Since 2015 companies have been able to use science to ensure their efforts to tackle climate change are sufficiently ambitious, through the Science Based Targets initiative. More than a thousand companies have now signed up to it, committing to reduce their emissions in line with what the scientific evidence requires.

But when it comes to playing their part in tackling nature loss, it is difficult for companies to know where to start or how to prioritize efforts. A dizzying array of business initiatives offer different pieces of the solution, but until now there hasn’t been a framework that ties them together. There has been growing demand for science-based targets from companies keen to ensure their efforts are aligned with science.

The Science Based Targets Network was formed to provide these, and has now published its first guidance for companies. This offers businesses consensus guidance on how to restore balance to the global commons by operating within Earth’s limits while meeting society’s needs. It defines how companies can assess, prioritize, measure, address, and track their impacts and dependencies on nature in line with science. And it introduces an action framework they can follow to avoid future impacts, reduce current ones, regenerate and restore ecosystems, and work to transform systems. Interim targets give companies direction they can align with across land use, freshwater use, climate impact, and ecosystem integrity.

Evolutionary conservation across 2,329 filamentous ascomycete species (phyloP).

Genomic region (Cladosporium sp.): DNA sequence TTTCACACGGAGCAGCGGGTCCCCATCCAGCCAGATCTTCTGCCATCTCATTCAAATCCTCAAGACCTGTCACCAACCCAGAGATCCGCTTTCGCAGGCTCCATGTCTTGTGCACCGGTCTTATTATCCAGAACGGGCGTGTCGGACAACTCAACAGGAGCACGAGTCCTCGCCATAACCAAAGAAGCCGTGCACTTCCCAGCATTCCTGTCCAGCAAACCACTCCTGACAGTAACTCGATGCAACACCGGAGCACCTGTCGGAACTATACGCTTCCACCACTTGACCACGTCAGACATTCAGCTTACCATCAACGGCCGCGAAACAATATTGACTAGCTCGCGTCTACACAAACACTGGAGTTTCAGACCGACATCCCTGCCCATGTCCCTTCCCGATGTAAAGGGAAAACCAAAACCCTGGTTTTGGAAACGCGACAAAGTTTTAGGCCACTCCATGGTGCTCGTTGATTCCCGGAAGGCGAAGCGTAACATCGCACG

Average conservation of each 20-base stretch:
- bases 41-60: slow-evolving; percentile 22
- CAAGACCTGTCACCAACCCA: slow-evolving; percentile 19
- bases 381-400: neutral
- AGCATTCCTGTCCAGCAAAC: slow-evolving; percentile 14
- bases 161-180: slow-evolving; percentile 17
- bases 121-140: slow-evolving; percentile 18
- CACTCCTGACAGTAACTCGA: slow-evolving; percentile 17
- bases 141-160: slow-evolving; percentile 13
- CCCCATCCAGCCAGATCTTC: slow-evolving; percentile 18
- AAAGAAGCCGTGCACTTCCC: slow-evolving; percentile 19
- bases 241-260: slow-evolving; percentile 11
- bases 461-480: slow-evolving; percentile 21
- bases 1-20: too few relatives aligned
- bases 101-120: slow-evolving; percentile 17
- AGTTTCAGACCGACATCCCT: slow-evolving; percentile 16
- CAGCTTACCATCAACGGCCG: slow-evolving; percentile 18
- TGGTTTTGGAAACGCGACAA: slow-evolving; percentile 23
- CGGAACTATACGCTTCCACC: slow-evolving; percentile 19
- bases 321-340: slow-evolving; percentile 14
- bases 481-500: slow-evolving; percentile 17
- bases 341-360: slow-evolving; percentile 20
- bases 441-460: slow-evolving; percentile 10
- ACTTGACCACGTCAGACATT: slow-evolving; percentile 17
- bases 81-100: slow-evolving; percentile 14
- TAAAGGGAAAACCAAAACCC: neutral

Produced and reviewed by a broad grouping of environmental groups, scientists, businesses, and consultancies with the aim of defining a unified approach, the guidance was developed to consolidate and build on companies' many existing efforts to protect nature, and is aligned with global frameworks such as the UN Sustainable Development goals. 

The guidance describes five steps businesses need to take to protect and restore the global commons, while staying competitive. The first is to assess the company’s entire value chain, examining all its impacts and dependencies on nature. Second, companies identify the ecosystems of highest value and the areas where people rely most heavily on nature for their lives and livelihoods, and key priority impacts and places for action.